Rocca Paolina

  • Entrance - Rocca Paolina - Perugia

  • Corridor (3) - Rocca Paolina - Perugia

  • Corridor (4) - Rocca Paolina - Perugia

  • Corridor (1) - Rocca Paolina - Perugia

  • Corridors (2) - Rocca Paolina - Perugia

Italy > Perugia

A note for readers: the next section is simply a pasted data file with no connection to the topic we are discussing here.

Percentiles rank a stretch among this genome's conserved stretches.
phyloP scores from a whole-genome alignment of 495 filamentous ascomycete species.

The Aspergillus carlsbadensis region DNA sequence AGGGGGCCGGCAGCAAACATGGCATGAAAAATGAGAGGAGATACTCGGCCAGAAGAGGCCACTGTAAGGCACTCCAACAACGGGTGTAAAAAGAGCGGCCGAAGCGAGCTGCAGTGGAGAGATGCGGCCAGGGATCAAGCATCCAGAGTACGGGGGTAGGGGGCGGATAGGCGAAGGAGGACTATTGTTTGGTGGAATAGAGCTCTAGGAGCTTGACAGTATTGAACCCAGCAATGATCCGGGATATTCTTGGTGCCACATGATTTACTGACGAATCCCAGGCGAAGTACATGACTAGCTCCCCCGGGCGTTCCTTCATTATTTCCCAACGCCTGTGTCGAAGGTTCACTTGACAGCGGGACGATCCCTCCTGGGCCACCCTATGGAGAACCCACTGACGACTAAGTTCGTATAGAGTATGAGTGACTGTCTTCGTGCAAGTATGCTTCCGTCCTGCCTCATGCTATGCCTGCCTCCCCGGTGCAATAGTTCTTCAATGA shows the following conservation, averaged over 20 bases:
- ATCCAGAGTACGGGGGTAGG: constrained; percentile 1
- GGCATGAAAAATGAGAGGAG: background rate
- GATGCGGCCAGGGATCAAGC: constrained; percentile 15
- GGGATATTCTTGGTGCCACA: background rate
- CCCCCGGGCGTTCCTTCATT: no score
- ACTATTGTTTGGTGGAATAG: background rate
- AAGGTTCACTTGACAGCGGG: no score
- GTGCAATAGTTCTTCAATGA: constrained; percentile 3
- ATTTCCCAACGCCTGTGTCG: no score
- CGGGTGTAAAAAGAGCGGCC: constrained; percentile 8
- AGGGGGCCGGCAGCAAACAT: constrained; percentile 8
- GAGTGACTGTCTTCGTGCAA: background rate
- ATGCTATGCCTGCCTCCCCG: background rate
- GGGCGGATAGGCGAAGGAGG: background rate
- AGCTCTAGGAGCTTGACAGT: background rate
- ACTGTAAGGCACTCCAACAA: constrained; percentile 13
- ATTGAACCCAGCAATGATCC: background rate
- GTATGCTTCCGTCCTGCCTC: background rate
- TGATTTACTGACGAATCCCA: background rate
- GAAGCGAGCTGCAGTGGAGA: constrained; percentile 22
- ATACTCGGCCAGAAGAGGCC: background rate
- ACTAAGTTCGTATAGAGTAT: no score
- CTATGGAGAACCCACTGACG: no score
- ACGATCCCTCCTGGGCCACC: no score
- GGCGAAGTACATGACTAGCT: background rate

The Rocca Paolina was not the first fortress to be erected in the city of Perugia. During the military campaigns of Cardinal Aegidius Albornoz, who tried to reconquer the territories of Tuscia and Umbria on behalf of Pope Innocent VI, exiled in Avignon, Perugia fell once again under papal dominion (Peace of Bologna, 1370). As proof of the renewed dominion, in 1373 Albrornoz ordered a fortress to be built, the Rocca del Sole on the highest point of the town, the Colle del Sole. Built according to plans by Gattapone da Gubbio, the fortress was the largest and best known of its time. Nonetheless if was completely destroyed by local citizens in a uprising just three years later. All that remains of it are the massive substructure walls that support what is now Piazza Rossi Scotti, formerly delle Prome, but usually called Porta Sole, from where there is a splendid view eastwards towards the Apennines. In 1540, during the pontificate of the Farnese Pope Paul III, Perugia was last free city in Italy and was finally defeated in what is known as the Salt War. As a sign of the renewed papal dominion, the Pope commisioned Antonio da Sangallo the Younger to build an imposing fortress, this time on the city's other hill: Colle Landone. The entire district of Borgo San Giuliano was rased to the ground to make way for the fortress, including all the houses of the Baglioni family that the Pope so hated. Over a hundred houses, as well as churches and monasteries were destroyed and used as building material and as substructures for the fortress. This time the citizens of Perugia had to wait until the Roman Republic of 1848 for a first, partial demolition of the loathed symbol of papal power and finally until 1860 with the unification of Italy for its final destruction. Externally, the only visible parts of the fortress are the substructure walls along Viale Indipendenza and the eastern bastion in Via Marzia, which incorporates the Etruscan Porta Marzia. From here it is possible to enter the foundations of the fortress, which rested on vault structures placed over the houses and streets such as Via Baglioni The stone houses, with their Gothic doorways, are still clearly distinguishable from the brick-wall foundations added by Sangallo.

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